We recently designed a piece of sports training equipment. Early on in the project the question arose, ‘How many features should I include in my product?’
The client was keen to pack as much functionality into the product as possible, giving the user every feature possible, whilst still aiming for an acceptable retail price.
Whilst the client wanted to wow their customers and was passionate about improving the sporting skills of the users, the business case suggested the best way to proceed was to create a modular system, whereby a base level unit could be offered at an attractive price and extra elements sold as add-ons, generating ongoing revenue.
If this is not possible, and price points dictate you can’t include every last feature then you need a way of deciding the best course of action.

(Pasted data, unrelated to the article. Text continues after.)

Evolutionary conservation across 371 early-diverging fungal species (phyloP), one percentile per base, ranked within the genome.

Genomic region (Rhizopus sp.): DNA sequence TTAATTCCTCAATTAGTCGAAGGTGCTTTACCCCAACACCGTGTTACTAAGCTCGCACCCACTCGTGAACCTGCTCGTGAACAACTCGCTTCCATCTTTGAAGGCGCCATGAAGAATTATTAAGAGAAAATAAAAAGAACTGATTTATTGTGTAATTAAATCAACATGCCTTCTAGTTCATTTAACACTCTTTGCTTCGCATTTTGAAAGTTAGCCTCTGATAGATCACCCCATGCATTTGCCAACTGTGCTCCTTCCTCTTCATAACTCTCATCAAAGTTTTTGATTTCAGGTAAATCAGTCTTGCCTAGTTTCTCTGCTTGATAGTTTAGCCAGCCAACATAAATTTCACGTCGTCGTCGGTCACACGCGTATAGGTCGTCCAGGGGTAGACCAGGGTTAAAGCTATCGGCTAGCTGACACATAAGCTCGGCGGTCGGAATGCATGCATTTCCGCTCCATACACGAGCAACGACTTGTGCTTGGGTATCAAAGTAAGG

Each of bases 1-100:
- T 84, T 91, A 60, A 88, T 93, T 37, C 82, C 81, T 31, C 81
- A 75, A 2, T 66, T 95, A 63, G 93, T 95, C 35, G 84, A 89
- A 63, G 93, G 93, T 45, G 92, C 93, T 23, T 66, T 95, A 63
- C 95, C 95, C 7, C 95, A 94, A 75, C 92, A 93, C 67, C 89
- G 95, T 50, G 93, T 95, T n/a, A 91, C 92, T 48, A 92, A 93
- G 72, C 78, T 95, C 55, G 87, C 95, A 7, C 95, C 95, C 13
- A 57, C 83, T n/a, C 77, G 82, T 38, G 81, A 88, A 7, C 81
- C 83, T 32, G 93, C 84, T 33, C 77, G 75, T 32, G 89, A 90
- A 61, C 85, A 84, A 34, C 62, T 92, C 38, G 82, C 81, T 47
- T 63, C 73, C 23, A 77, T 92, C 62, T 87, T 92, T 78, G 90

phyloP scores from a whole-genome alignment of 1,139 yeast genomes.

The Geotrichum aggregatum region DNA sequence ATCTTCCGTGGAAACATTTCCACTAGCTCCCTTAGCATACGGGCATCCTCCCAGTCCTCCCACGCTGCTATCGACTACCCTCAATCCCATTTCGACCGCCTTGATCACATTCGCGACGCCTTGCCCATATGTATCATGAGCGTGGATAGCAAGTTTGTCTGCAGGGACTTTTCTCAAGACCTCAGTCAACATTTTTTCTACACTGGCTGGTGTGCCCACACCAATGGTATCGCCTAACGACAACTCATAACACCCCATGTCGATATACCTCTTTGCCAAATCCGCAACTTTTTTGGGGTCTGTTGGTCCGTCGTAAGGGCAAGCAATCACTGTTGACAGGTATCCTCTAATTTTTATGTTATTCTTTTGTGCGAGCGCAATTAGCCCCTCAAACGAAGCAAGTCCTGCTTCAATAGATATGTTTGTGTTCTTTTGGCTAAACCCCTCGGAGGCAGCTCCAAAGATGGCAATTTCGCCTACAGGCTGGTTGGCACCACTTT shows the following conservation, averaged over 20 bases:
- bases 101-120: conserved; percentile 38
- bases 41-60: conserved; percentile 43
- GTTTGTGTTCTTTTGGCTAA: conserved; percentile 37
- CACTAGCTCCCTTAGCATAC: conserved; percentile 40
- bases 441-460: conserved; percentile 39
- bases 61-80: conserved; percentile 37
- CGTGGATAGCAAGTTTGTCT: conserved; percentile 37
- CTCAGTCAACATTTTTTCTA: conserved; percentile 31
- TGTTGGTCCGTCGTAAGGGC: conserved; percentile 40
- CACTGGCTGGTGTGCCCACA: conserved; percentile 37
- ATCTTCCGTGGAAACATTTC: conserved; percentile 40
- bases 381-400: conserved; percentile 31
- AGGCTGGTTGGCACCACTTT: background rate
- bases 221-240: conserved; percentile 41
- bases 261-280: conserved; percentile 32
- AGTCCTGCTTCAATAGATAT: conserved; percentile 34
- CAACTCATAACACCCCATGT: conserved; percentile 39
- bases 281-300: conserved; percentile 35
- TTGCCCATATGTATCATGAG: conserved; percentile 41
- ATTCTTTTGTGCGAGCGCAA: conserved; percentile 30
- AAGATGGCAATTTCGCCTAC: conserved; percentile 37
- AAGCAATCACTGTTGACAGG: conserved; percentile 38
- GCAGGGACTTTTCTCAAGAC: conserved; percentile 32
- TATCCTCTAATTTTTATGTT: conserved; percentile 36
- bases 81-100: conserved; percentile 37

A Product Design Matrix is a method of scoring various elements of a design, allowing stake holders to sort features by how important they are to the finished products success. You can also assess two concepts side by side to see which scores highest for the most desirable aspects.
Our advice would be to write a specification detailing every feature and function you think the end product needs to deliver. Give each requirement a score, and decide whether it is a must have feature. We would always endeavour to deliver every feature within the target manufacturing cost, but if this is not technically feasible then you need to go through a process of elimination. What can you leave out whilst still maintaining the perceived value of the finished product? Don’t get personal. Get feedback from your potential customers, do they really need a TV built into that new toaster you are developing? Would they pay extra for it?
Get in touch if you would like to apply our proven design techniques to your product development project.